Editor's note: On CNN's "State of the Union," host and chief national correspondent John King goes outside the Beltway to report on the issues affecting communities across the country.
Mayor Oscar Goodman says economic trouble hit Las Vegas "virtually overnight."
LAS VEGAS, Nevada (CNN) -- A search online turns up rooms at Fitzgeralds Casino and Hotel for as low as $26 -- a sure sign the recession is taking a toll on Las Vegas and rates are being slashed to attract visitors.
Judy Bagley, a casino cashier who traded chips for cash and vice versa, found out about recession's toll another way.
"My supervisor came and said I had to close the booth and she was going to count me out and I was to go and meet with the manager and director," Bagley told CNN. "When I went up there they said my services were no longer needed and my job was being eliminated."
So three months ago, after more than 28 years at Fitzgeralds, she was out of work.
"It felt like I was more or less stabbed in the back after all the years I had been there," Bagley said. "I'd been very loyal to the company and never called in sick and I have very little discipline [issues] and it felt like betrayal." Watch Judy Bagley talk about her abrupt dismissal »
The sting became a little less personal as she watched more and more friends and colleagues lose their jobs.
"It was probably the economy with the banks in bad trouble and things like that," she said. "You know this is not any fault of the casinos. ... It's never been this bad before, with all the foreclosures that are going on in the city and all over this state, with people being laid off and jobs eliminated."
At Fitzgeralds the motto is "Luck of the Irish." But, by the numbers, this is hardly a lucky time in Vegas:
"These are times completely different than anything I have experienced in my lifetime," Mayor Oscar Goodman told CNN in his City Hall office. "I didn't see this coming, and when it hit it hit virtually overnight."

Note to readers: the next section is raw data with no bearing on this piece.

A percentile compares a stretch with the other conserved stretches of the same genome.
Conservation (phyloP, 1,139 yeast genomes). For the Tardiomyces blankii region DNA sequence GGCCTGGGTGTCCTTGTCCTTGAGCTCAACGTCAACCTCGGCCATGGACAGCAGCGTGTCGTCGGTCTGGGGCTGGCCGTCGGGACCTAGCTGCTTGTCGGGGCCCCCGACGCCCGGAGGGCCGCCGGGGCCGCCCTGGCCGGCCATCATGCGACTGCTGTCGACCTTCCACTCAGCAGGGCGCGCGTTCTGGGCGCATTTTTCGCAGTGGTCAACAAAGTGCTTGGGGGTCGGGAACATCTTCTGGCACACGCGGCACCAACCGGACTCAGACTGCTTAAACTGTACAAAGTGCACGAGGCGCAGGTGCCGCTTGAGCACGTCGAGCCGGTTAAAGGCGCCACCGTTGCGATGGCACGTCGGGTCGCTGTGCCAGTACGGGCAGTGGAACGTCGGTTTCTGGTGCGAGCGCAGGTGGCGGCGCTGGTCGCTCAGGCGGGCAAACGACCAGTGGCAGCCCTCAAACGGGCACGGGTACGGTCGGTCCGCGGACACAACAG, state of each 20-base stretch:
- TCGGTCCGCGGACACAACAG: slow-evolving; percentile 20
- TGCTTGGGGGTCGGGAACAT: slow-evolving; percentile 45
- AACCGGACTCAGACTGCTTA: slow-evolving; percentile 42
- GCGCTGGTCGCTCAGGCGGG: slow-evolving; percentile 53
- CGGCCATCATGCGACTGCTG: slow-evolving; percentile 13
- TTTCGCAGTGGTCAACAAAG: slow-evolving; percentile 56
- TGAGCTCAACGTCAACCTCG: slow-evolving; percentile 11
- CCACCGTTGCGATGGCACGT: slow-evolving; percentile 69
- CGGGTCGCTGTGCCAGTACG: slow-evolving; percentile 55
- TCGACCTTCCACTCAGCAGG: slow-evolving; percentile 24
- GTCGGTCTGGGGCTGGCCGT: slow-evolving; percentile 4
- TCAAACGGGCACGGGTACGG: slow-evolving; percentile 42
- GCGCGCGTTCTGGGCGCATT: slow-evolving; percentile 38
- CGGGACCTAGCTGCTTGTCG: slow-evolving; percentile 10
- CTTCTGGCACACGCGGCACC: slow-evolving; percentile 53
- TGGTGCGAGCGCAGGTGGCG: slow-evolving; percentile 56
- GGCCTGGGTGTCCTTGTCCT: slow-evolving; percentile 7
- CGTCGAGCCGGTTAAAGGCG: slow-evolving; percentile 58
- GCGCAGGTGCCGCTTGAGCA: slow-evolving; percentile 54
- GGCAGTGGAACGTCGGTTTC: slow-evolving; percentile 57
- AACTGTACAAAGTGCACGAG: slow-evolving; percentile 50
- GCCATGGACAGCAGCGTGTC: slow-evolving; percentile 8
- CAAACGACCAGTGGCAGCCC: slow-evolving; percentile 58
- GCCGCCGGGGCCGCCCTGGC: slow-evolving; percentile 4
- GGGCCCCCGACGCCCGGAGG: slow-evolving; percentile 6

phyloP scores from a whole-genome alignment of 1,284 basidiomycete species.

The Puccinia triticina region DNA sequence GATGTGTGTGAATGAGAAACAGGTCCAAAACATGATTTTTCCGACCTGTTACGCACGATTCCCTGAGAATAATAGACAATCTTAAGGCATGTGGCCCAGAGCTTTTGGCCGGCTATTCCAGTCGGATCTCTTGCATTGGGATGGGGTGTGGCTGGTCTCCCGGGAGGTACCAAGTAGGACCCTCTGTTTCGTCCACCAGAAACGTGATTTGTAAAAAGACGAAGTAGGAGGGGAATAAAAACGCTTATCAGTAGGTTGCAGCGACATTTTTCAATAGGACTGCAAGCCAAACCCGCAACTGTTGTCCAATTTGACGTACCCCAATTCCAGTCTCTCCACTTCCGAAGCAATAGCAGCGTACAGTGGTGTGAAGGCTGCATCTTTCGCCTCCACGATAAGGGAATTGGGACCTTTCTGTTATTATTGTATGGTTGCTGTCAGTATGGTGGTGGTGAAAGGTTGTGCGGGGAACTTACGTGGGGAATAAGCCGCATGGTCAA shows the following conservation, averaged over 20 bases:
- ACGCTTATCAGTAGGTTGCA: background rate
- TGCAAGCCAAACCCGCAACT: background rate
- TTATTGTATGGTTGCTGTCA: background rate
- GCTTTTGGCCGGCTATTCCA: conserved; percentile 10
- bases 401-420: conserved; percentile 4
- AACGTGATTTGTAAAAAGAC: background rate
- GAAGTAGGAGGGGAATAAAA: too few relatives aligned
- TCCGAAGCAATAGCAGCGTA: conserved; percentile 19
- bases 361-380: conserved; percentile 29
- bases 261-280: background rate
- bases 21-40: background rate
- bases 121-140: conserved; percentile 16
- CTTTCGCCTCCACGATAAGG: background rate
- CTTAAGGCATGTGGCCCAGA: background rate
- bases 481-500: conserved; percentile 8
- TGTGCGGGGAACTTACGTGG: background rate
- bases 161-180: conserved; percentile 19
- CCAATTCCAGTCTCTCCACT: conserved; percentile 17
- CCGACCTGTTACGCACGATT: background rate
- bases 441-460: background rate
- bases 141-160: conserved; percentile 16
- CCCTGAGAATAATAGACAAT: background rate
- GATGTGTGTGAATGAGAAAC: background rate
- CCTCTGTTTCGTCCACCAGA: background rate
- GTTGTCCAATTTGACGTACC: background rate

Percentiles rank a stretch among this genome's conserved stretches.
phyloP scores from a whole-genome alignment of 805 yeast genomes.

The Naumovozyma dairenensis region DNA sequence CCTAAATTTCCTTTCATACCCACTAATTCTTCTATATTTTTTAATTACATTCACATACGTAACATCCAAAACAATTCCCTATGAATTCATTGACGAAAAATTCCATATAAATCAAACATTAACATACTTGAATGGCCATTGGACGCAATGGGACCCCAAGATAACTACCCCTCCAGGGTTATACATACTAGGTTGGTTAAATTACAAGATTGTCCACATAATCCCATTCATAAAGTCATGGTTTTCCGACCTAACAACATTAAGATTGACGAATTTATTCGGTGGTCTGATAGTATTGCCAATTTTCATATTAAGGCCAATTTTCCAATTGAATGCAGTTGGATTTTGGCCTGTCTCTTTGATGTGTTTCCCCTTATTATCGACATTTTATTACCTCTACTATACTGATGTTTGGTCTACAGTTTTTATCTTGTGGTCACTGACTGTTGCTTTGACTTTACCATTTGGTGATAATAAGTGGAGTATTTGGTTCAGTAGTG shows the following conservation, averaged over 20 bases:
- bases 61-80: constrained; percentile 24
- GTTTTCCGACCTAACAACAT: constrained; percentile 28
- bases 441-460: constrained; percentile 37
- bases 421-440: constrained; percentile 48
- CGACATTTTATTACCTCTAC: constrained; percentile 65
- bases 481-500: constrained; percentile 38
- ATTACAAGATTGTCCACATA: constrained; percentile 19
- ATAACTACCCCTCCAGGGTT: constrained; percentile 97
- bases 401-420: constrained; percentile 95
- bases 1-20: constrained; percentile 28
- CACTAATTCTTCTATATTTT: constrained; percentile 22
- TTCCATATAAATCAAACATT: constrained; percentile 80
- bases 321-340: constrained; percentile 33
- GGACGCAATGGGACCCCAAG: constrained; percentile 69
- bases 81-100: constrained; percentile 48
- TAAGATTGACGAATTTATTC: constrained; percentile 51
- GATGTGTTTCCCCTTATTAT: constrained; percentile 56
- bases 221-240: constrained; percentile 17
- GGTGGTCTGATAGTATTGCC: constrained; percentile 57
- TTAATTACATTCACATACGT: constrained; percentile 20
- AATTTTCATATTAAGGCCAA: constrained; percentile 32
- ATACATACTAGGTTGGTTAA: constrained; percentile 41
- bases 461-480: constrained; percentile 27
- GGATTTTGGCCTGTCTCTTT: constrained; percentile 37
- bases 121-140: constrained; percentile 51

The mayor believes the troubles were exacerbated by a remark President Obama made back in early February during a dustup about spending by financial institutions taking federal bailout money.
"You can't get corporate jets, you can't go take a trip to Las Vegas or go down to the Super Bowl on the taxpayer's dime," Obama had said.
Mayor Goodman believes Obama made a mistake in mentioning Las Vegas, but sees a chance to rectify the problem. Obama is scheduled to travel to Las Vegas in the coming week, and Goodman is hoping to make a point.
"If I ask him the question, 'Mr. President, isn't Vegas a great place to do business?' as he is standing here in Las Vegas, I hope he says yes."
Regardless, Goodman sees signs that the worst is over.
"Now a lot of people will always be pessimistic -- and for them the glass is always going to be half empty," Goodman said. "I am a half-full guy."
Bagley has a harder time being optimistic.
Out of work for three months means lifestyle changes.
"We used to go out to eat a couple times a week. We don't do that anymore. I clip a lot of coupons to try to try to save money that way," said Bagley, whose husband is retired.
Just about every day she visits the Culinary Workers Union hall to search a jobs database.
Cashier jobs like the one she held at Fitzgeralds are hard to find -- in part because of the recession and in part because more and more of those kinds of jobs are automated. So she is expanding her search.
"I've put in applications at some of the grocery stories here in town for cashier work," she said. "You put in an application and you have 150 to 200 people applying for the same job. It is very hard to get the work."
She does not, however, assign any of the blame to Obama and the remark Goodman believes cost the city some business.
"Absolutely not," she said. "I think President Obama is doing the very best that he can and I am impressed with him and I hope that he continues to do what he feels is right for the country because I know he has our best interests at heart."
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